The most important annotations provide a consistent way to annotate buffer parameters or return values for a function. Each of these annotations describes one buffer (which could be a string, a fixed-length or variable-length array, or just a pointer) that the function interacts with. The description includes where the buffer is, how large it is, how much is initialized, and what the function does with it.

The appropriate macro for a given buffer can be constructed by using the information in the tables in this section. Pick an appropriate value from the Layers table, and then add any appropriate options from the Options table. The values and options are described in the subsequent tables. Some combinations of values do not make sense as buffer annotations. Only meaningful annotations can be added to code. For a list of these, see the buffer annotation definitions section in <sal.h>.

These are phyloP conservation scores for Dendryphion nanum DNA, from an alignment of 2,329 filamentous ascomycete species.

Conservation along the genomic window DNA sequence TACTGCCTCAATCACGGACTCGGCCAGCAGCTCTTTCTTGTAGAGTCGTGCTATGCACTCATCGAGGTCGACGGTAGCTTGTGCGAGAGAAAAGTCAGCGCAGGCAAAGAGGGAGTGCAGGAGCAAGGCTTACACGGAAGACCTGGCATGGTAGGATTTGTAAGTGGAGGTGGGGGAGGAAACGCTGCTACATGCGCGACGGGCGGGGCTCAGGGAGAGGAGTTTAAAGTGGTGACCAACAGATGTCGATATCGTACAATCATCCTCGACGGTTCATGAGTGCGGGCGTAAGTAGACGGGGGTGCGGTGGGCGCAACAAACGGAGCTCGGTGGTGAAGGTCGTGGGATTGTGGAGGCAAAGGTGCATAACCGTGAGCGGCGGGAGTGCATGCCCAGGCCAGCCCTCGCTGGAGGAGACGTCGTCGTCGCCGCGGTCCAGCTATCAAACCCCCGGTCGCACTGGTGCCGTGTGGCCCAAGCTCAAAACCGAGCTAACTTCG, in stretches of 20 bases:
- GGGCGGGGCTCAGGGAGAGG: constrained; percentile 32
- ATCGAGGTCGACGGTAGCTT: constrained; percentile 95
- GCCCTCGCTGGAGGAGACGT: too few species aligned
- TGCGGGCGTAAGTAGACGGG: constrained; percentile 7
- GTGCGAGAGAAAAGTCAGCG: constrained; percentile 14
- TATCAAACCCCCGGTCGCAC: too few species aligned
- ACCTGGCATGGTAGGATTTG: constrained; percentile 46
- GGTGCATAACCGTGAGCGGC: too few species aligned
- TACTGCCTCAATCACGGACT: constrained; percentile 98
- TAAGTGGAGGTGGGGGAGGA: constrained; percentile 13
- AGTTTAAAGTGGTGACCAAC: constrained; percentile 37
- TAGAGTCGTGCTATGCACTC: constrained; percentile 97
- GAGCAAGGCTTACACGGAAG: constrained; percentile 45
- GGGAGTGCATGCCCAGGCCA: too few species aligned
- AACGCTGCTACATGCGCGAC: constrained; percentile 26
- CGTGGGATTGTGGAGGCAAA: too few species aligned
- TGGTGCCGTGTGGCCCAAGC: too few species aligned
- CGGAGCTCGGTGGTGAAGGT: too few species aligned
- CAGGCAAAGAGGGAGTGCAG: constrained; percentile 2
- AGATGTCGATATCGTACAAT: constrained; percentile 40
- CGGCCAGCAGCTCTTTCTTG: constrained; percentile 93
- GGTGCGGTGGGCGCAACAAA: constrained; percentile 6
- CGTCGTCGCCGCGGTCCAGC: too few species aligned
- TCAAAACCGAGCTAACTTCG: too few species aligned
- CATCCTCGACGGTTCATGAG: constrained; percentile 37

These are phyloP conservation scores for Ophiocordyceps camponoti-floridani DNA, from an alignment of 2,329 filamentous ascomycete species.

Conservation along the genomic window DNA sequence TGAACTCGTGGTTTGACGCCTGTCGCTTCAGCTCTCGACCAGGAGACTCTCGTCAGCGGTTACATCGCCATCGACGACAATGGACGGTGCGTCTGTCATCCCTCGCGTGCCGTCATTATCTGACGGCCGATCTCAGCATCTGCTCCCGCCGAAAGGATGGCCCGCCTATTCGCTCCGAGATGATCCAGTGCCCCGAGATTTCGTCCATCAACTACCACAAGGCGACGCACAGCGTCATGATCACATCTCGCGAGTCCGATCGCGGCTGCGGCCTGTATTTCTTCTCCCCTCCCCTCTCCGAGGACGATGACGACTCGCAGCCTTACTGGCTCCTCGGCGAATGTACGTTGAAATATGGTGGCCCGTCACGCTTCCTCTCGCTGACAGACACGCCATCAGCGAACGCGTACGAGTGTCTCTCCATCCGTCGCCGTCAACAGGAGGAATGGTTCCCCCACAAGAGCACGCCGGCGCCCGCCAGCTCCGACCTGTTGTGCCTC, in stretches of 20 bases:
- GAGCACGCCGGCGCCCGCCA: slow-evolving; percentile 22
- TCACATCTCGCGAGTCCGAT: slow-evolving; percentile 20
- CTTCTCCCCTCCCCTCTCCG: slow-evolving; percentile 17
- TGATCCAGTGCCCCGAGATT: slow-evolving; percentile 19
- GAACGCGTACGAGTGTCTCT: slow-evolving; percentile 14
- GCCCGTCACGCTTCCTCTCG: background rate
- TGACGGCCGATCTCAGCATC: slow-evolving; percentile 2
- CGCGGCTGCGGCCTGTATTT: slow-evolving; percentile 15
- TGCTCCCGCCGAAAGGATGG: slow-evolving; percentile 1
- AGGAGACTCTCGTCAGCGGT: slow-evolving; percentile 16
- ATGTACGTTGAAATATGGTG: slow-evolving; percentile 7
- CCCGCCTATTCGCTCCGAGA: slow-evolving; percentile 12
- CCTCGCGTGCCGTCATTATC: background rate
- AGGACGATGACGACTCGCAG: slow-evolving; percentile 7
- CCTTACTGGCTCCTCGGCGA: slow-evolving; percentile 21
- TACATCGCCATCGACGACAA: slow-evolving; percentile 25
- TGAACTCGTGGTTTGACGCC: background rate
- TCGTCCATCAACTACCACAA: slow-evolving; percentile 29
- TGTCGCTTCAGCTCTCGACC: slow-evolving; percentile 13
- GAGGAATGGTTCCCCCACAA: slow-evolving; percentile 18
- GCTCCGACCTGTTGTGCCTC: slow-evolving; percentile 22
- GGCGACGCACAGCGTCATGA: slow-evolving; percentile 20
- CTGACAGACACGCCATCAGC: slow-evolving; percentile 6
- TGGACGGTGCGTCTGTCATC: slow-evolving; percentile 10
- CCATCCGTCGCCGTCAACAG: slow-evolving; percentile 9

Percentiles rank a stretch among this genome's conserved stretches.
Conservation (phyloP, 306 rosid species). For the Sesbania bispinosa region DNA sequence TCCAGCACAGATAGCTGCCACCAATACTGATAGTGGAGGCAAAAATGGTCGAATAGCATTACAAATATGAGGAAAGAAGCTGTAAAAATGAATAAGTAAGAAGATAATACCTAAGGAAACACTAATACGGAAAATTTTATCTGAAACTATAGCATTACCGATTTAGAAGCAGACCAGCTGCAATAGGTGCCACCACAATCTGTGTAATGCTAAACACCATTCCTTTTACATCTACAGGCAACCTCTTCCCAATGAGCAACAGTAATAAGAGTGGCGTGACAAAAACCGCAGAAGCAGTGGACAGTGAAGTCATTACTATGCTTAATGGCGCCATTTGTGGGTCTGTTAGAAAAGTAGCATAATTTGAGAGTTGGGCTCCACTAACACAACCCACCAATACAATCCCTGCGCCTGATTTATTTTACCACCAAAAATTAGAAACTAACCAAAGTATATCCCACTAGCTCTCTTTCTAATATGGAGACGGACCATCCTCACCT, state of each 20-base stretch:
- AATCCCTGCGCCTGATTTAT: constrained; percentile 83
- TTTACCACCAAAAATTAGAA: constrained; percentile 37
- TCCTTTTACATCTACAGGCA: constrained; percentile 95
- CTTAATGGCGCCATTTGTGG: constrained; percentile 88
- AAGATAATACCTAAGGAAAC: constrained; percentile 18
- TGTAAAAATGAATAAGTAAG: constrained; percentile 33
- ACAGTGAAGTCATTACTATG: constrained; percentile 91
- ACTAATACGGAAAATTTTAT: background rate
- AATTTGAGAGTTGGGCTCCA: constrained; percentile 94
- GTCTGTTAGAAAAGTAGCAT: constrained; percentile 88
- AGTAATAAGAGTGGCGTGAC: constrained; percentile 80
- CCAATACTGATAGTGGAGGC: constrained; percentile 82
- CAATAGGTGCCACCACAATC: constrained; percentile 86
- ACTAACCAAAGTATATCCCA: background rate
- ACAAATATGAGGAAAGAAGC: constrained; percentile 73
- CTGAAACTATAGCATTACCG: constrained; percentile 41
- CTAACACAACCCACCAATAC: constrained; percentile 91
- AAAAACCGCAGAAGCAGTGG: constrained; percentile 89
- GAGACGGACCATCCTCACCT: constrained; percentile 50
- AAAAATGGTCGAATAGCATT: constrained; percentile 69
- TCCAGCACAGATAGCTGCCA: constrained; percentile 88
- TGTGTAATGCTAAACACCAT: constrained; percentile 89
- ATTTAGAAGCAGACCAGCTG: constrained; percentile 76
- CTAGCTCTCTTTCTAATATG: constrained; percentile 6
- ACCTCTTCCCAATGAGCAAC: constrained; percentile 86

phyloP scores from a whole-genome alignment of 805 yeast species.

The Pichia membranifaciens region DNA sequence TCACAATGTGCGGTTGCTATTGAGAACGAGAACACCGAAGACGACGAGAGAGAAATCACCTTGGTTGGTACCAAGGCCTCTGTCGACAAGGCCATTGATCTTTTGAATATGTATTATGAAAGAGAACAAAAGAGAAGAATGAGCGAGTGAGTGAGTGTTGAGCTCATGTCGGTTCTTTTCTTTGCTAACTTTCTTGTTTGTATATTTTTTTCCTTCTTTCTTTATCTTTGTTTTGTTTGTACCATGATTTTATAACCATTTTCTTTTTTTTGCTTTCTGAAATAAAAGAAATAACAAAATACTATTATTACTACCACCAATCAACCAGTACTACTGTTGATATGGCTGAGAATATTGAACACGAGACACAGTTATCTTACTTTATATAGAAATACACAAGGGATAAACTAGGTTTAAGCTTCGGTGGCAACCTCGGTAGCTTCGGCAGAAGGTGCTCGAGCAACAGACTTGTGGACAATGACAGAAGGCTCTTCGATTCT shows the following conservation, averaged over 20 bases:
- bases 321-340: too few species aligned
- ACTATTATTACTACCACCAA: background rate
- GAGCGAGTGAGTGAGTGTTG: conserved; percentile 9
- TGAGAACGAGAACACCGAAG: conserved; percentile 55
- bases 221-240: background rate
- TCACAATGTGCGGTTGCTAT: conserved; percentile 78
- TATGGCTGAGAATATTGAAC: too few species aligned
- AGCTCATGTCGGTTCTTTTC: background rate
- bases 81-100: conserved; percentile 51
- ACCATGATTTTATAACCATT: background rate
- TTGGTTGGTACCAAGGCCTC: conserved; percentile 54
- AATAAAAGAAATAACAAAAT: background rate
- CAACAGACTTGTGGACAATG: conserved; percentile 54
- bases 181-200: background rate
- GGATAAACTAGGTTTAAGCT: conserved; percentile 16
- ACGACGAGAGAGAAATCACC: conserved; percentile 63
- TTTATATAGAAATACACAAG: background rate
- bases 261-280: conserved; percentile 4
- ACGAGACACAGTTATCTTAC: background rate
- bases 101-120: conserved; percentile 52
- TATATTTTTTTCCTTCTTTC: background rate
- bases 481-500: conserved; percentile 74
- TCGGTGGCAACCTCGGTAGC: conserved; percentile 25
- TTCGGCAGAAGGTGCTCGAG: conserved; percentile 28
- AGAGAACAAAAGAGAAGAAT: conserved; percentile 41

Use only one buffer annotation for each parameter.

Layers

Possible Values

Parameters layer

(none)

_In_

_Out_

_Inout_

_Deref_out_

Return Value layer

_Ret_

_Deref_ret_

Pre / Post layer

(Use this only if no suitable option exists in the Parameters layer or the Return Value layer.)

_Pre_

_Post_

_Deref_pre_

_Deref_post_

Options

Possible Choices

Optional

(none)

opt_

Null-termination

(none)

z_

Extent

(none)

cap_[c_|x_](size)

bytecap_[c_|x_](size)

count_[c_|x_](size)

bytecount_[c_|x_](size)

ptrdiff_cap_(ptr)

ptrdiff_count_(ptr)

Parameters Layer